Take, for example, my tenure at the megachurch. It was the largest church of my denomination in my state and one of the largest in the nation. It represented the pinnacle of my career—an extremely high-status and high-salary job. The church enjoyed exceptional facilities, a massive staff, a huge membership, and impressive ministries and programs. The job even came with a car. I had “arrived” in my profession.
Ironically, I did not like the job. The shift from a pastoral role to more of a CEO role was difficult. The daily complexities of leading a huge organization exhausted me. The expectations to be an ideal preacher, leader, and pastor felt impossible to fulfill. Conflict, inevitable in all congregations, grew exponentially with size and took away much of the joy of ministry. Finally, the relentless criticism that comes from being in such a public and high-profile job took a toll on me. It did not take long in that setting for me to realize that I enjoyed smaller, lower-status, and lower-paying pastorates far more than I did the megachurch. I vividly learned through that experience that ministry “success” factors like status, size, staff, and salary have virtually no bearing on life satisfaction and well-being.
Larry’s and my experiences are not unique. Through the years I have known many clergy who learned, often the hard way, that external ministerial circumstances, such as church size and status, are not the keys to pastoral contentment. For example, a few years ago, I met a newly retired minister, named Richard, with an interesting story to tell.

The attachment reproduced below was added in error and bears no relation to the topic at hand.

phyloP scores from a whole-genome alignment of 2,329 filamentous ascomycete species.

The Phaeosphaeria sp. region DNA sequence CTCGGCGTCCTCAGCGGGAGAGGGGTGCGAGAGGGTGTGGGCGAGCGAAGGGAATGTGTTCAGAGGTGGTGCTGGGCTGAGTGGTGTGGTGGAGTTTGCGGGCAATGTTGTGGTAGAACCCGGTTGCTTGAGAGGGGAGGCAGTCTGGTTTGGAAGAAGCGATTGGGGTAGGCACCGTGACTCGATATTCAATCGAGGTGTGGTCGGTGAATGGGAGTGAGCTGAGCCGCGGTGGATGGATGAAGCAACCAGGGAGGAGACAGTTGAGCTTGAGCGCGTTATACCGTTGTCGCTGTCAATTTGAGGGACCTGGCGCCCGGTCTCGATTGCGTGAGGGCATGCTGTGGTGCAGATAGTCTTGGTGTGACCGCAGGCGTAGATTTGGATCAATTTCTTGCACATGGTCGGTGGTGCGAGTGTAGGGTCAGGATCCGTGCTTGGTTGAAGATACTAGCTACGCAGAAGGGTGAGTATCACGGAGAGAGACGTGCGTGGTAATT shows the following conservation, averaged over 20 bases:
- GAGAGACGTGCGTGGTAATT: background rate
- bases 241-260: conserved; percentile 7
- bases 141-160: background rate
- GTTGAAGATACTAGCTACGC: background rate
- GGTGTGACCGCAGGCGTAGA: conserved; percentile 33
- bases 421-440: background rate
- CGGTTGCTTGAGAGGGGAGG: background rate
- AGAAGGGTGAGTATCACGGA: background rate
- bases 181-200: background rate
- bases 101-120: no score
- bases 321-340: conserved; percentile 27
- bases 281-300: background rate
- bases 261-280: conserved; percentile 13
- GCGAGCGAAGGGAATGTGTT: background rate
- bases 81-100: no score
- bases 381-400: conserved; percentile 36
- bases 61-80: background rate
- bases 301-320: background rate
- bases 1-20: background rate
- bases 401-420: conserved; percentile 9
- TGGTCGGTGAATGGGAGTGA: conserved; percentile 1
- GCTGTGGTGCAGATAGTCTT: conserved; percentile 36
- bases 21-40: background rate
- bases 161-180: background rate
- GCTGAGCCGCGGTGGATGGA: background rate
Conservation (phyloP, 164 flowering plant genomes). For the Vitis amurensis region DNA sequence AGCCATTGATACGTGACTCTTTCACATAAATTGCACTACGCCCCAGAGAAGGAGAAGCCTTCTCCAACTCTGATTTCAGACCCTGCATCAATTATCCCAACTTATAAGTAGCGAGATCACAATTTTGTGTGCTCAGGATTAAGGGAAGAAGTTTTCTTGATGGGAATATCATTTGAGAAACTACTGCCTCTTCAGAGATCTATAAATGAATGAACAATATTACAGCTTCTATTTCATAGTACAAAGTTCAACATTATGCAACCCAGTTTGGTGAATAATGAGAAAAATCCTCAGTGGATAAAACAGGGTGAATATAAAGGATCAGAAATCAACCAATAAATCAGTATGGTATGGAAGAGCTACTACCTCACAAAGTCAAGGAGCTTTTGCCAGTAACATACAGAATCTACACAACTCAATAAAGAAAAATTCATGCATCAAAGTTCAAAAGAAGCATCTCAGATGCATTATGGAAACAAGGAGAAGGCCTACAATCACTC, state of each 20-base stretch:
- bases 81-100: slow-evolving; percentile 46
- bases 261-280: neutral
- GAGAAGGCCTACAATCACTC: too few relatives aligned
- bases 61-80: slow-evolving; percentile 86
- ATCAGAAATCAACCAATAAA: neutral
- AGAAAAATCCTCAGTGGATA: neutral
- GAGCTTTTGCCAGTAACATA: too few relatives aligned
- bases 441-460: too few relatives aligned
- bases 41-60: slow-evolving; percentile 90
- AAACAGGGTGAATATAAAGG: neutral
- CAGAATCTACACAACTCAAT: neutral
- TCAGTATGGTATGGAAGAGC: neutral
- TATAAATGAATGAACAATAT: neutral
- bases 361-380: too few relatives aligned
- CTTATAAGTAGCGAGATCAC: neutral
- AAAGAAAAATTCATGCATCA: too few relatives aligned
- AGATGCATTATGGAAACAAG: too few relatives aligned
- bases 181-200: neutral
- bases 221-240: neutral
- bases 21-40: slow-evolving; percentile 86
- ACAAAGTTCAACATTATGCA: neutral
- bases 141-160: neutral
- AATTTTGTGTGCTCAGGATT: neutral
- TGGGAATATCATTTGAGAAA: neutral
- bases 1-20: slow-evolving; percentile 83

At age 25 Richard graduated from seminary, and his bishop appointed him to a small rural church with a small salary. However, he and his wife loved the congregation, the people loved them in return, and it proved a wonderful pastoral experience. This story continued for the next 20 years. Richard served several other churches, all small congregations with small salaries. But he loved his work and felt grateful to be a pastor. However, when he turned 45, he began to pay close attention to the back section of his state denominational journal. That is where they listed all of the pastors and their salaries in his conference, from the highest to the lowest. Richard noticed that his salary fell slightly below the midpoint range. So, he began to look at those above him. The more he looked, the worse he felt. He saw one man who made a higher salary and thought to himself: I’ve been in ministry longer than he has. Why does he have a better appointment? He saw another name and thought, I’m a better preacher than he is, so why do I make less money? This ritual went on for five years. Every year when the new journal came out, Richard turned to the back section, compared where he was on the salary and status scale, and became more and more bitter.
By now, Richard was 50 years old. All the gratitude and joy he had known earlier in his ministry disappeared. He became a jealous, bitter, joyless, and resentful man. One night, when his wife and son left for an overnight trip, Richard had a profound spiritual experience. For the first time in several years, he looked in the mirror and saw what he had become, and he did not like what he saw. That night, during his evening prayer, he confessed his bitterness and resentment and begged God to forgive him. He then walked to his desk, picked up his conference journal, tore out the salary section, and burned it in the wood-burning stove.